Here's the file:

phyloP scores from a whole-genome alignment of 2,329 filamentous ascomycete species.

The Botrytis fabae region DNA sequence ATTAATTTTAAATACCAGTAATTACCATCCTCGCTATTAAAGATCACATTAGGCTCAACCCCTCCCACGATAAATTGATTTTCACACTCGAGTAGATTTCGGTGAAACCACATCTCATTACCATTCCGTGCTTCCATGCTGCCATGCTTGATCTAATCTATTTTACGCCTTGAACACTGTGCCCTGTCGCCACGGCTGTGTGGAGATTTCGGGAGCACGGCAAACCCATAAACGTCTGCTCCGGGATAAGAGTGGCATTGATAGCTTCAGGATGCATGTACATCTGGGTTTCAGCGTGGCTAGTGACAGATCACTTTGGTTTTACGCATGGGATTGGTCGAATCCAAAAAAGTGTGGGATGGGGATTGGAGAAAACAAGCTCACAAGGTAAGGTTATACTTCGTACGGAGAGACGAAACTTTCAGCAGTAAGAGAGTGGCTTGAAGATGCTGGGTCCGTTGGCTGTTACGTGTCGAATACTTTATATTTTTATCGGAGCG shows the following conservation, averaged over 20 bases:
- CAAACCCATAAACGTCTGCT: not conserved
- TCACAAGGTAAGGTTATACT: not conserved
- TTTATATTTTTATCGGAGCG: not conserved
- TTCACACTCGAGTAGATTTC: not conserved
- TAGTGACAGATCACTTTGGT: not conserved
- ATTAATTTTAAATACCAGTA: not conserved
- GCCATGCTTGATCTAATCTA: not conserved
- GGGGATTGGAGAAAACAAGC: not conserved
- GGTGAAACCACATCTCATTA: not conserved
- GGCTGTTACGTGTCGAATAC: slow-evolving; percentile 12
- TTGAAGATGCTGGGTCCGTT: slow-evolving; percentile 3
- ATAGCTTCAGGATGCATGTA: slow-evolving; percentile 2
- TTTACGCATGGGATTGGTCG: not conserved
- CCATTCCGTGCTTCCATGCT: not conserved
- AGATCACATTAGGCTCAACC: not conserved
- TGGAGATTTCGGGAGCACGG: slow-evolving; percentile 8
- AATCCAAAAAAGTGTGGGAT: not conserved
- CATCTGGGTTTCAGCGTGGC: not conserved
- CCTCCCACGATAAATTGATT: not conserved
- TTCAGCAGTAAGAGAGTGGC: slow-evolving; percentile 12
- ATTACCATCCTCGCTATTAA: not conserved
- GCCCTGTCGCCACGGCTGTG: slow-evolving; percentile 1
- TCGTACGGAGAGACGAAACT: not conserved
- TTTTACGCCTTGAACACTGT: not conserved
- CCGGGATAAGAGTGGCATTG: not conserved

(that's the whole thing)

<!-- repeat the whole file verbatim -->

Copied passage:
phyloP scores from a whole-genome alignment of 2,329 filamentous ascomycete species.

The Botrytis fabae region DNA sequence ATTAATTTTAAATACCAGTAATTACCATCCTCGCTATTAAAGATCACATTAGGCTCAACCCCTCCCACGATAAATTGATTTTCACACTCGAGTAGATTTCGGTGAAACCACATCTCATTACCATTCCGTGCTTCCATGCTGCCATGCTTGATCTAATCTATTTTACGCCTTGAACACTGTGCCCTGTCGCCACGGCTGTGTGGAGATTTCGGGAGCACGGCAAACCCATAAACGTCTGCTCCGGGATAAGAGTGGCATTGATAGCTTCAGGATGCATGTACATCTGGGTTTCAGCGTGGCTAGTGACAGATCACTTTGGTTTTACGCATGGGATTGGTCGAATCCAAAAAAGTGTGGGATGGGGATTGGAGAAAACAAGCTCACAAGGTAAGGTTATACTTCGTACGGAGAGACGAAACTTTCAGCAGTAAGAGAGTGGCTTGAAGATGCTGGGTCCGTTGGCTGTTACGTGTCGAATACTTTATATTTTTATCGGAGCG shows the following conservation, averaged over 20 bases:
- CAAACCCATAAACGTCTGCT: not conserved
- TCACAAGGTAAGGTTATACT: not conserved
- TTTATATTTTTATCGGAGCG: not conserved
- TTCACACTCGAGTAGATTTC: not conserved
- TAGTGACAGATCACTTTGGT: not conserved
- ATTAATTTTAAATACCAGTA: not conserved
- GCCATGCTTGATCTAATCTA: not conserved
- GGGGATTGGAGAAAACAAGC: not conserved
- GGTGAAACCACATCTCATTA: not conserved
- GGCTGTTACGTGTCGAATAC: slow-evolving; percentile 12
- TTGAAGATGCTGGGTCCGTT: slow-evolving; percentile 3
- ATAGCTTCAGGATGCATGTA: slow-evolving; percentile 2
- TTTACGCATGGGATTGGTCG: not conserved
- CCATTCCGTGCTTCCATGCT: not conserved
- AGATCACATTAGGCTCAACC: not conserved
- TGGAGATTTCGGGAGCACGG: slow-evolving; percentile 8
- AATCCAAAAAAGTGTGGGAT: not conserved
- CATCTGGGTTTCAGCGTGGC: not conserved
- CCTCCCACGATAAATTGATT: not conserved
- TTCAGCAGTAAGAGAGTGGC: slow-evolving; percentile 12
- ATTACCATCCTCGCTATTAA: not conserved
- GCCCTGTCGCCACGGCTGTG: slow-evolving; percentile 1
- TCGTACGGAGAGACGAAACT: not conserved
- TTTTACGCCTTGAACACTGT: not conserved
- CCGGGATAAGAGTGGCATTG: not conserved